In 1951, Dr Lars Leksell coined the term "stereotactic radiosurgery" (SRS), which is the delivery of a single, high dose of radiation via stereotac-tically directed beams into a small target. Presently, three main types of SRS techniques are used: heavy charged particles (proton beam), gamma irradiation from cobalt-60 sources (gamma knife), and high-energy photons from linear accelerators (LINACs). With all of these methods, a stereotactic head-frame is used for patient positioning and target determination.
In the past 10 years, SRS has become an increasingly popular option in managing meningioma patients with tumors that are less than 3 cm in diameter. This technique is more advantageous than surgery for a number of reasons. It is minimally invasive, does not require general anesthesia, and can be performed as an outpatient procedure. In addition, it carries a minimal risk of bleeding and infection, and recovery time is minimal. Stereotactic radiosurgery also costs less than conventional surgery.
The gamma knife (Elekta Instruments, Atlanta, GA) is a dedicated machine that performs SRS. The machine uses 201 cobalt-60 sources arranged in a hemispheric dome around the patient's head. Since 1968, more than 100,000 patients with various tumors, vascular malformations and functional disorders have been treated with this device. The goal is to encompass the target area using multiple isocenters or shots to maximize conformality and to minimize the radiation dose to normal surrounding structures. The initial results from gamma knife radiosurgery have been encouraging. Kondziolka et al. reviewed the long-term results of 99 consecutive patients (89% had skull base tumors) who underwent gamma knife radiosurgery for meningiomas between 1987 and 1992 . The patients were assessed using follow-up scans, patient survey, and physician-based evaluations. Using an average tumor dose of 16 Gy (range 9-25 Gy), the authors achieved clinical tumor control in 92 of the patients (93%). Sixty-one (63%) of the tumors decreased in size. Two factors seemed to predict local tumor progression: history of prior resection (P = 0.02) and history of multiple meningiomas (P<0.00001). The mean actuarial rate of post-radiosurgery complications was 4.85% at 31-120 months. Overall, 96% of the surveyed patients were satisfied with their outcome. Morita et al.  reviewed the results of a prospective study of 88 skull base menin-giomas treated by gamma knife radiosurgery. With a median follow-up time of 35 months, the progression-free survival rate was 95% . Follow-up scans showed that 68% of the tumors had decreased in size.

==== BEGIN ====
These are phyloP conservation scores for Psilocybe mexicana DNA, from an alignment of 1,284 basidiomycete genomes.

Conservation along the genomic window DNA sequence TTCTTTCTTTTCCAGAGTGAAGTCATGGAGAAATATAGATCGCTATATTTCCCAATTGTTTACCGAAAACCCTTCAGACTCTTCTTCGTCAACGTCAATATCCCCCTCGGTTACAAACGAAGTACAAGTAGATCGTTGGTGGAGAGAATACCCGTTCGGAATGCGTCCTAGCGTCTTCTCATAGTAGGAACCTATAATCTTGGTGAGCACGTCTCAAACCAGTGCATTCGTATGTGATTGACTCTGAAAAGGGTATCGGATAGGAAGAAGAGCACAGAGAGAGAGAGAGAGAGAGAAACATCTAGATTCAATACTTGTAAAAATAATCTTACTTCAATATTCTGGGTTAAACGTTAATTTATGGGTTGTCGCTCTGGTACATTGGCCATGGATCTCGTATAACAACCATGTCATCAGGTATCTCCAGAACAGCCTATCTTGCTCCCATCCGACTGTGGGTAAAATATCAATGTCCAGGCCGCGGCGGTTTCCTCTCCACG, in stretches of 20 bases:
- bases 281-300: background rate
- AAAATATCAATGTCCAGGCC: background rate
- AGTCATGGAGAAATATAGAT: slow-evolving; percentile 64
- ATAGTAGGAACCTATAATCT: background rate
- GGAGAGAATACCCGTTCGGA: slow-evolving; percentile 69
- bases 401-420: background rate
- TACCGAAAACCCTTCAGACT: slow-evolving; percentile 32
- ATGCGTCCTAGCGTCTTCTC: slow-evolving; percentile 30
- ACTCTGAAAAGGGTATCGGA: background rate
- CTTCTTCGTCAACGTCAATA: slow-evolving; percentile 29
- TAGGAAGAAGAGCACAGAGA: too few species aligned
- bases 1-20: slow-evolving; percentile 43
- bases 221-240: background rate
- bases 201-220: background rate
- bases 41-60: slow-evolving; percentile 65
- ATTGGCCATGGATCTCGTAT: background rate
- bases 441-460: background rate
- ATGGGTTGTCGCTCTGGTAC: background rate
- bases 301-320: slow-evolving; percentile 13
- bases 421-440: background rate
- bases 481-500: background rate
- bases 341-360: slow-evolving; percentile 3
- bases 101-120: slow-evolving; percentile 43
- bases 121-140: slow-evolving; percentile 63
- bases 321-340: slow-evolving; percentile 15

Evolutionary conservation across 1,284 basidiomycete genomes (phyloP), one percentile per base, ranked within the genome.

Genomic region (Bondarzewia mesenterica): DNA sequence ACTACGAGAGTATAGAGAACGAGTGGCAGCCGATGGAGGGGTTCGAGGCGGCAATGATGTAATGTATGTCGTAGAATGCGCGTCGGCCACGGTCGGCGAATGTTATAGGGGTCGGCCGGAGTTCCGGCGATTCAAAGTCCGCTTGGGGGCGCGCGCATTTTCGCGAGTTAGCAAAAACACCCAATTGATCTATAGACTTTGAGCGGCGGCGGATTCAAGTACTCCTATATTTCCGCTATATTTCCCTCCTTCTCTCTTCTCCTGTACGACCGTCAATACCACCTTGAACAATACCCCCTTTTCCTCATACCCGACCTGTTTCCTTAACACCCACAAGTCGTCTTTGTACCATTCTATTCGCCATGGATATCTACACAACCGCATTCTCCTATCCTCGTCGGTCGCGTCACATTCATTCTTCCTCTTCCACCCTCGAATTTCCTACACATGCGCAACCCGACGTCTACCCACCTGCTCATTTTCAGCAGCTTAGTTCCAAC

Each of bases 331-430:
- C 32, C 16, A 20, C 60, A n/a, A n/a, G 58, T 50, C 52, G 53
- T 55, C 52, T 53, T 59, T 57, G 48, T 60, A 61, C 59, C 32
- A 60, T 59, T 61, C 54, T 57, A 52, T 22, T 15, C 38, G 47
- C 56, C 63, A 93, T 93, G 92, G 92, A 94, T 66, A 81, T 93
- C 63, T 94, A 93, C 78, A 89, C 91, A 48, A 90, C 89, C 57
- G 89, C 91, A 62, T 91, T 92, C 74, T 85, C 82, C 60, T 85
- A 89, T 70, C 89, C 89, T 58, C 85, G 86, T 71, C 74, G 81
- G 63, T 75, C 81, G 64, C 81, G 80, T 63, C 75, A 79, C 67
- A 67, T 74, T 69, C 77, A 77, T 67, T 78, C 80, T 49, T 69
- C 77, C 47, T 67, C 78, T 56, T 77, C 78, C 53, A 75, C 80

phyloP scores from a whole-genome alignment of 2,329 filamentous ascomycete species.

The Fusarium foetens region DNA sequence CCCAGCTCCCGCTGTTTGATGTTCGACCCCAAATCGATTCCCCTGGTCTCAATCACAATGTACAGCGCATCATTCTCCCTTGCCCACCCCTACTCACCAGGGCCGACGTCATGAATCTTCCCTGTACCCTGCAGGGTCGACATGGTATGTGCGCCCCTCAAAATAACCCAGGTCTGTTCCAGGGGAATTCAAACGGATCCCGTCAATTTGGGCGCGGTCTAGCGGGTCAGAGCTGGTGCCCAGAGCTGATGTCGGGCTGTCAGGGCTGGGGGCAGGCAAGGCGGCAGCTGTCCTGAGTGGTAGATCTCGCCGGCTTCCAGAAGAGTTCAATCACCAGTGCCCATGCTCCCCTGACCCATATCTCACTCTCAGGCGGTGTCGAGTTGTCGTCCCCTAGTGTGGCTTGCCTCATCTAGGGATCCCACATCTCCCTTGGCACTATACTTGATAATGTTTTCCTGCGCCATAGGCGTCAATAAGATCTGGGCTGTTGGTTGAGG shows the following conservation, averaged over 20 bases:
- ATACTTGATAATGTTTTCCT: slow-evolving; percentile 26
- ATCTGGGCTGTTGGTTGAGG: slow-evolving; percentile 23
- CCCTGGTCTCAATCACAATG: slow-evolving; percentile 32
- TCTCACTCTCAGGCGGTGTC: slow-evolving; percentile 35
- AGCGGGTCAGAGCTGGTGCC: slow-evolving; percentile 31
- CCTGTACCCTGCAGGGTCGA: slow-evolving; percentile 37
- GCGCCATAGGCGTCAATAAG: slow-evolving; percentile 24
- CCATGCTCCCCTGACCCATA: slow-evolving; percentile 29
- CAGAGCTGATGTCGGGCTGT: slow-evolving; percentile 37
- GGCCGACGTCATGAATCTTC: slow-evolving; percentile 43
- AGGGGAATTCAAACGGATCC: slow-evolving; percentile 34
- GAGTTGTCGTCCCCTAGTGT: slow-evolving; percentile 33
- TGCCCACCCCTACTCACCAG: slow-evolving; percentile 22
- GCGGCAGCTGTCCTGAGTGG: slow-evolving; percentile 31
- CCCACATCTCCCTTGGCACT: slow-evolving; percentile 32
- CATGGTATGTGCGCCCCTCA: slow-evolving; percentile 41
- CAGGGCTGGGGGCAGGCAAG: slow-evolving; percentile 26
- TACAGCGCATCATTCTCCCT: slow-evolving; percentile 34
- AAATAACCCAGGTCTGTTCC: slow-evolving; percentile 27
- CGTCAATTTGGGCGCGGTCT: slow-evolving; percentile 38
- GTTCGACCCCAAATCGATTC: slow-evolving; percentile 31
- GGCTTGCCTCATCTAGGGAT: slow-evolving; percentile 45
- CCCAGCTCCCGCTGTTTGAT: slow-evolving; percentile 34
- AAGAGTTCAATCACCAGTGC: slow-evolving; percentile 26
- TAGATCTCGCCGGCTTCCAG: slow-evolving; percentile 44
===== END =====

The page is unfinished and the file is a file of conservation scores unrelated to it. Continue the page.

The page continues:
Modified and dedicated LINAC-based systems are also commonly used for SRS. To achieve multiple, convergent beams of radiation, the couch and gantry of the LINAC are rotated around the isocenter or target. This achieves the sharp, dose-gradient characteristic of SRS. The results of LINAC radiosurgery seem comparable to those of gamma knife SRS. Shafron  reported on 70 patients with 76 meningiomas. After a median follow-up of 23
months, no lesion had enlarged, and 21 out of 48 (44%) had decreased in size after at least 1 year of follow-up. Hakim et al.  reported on 106 benign meningiomas that were treated with LINAC radiosurgery. The 5-year actuarial tumor control rate was 89.3%.
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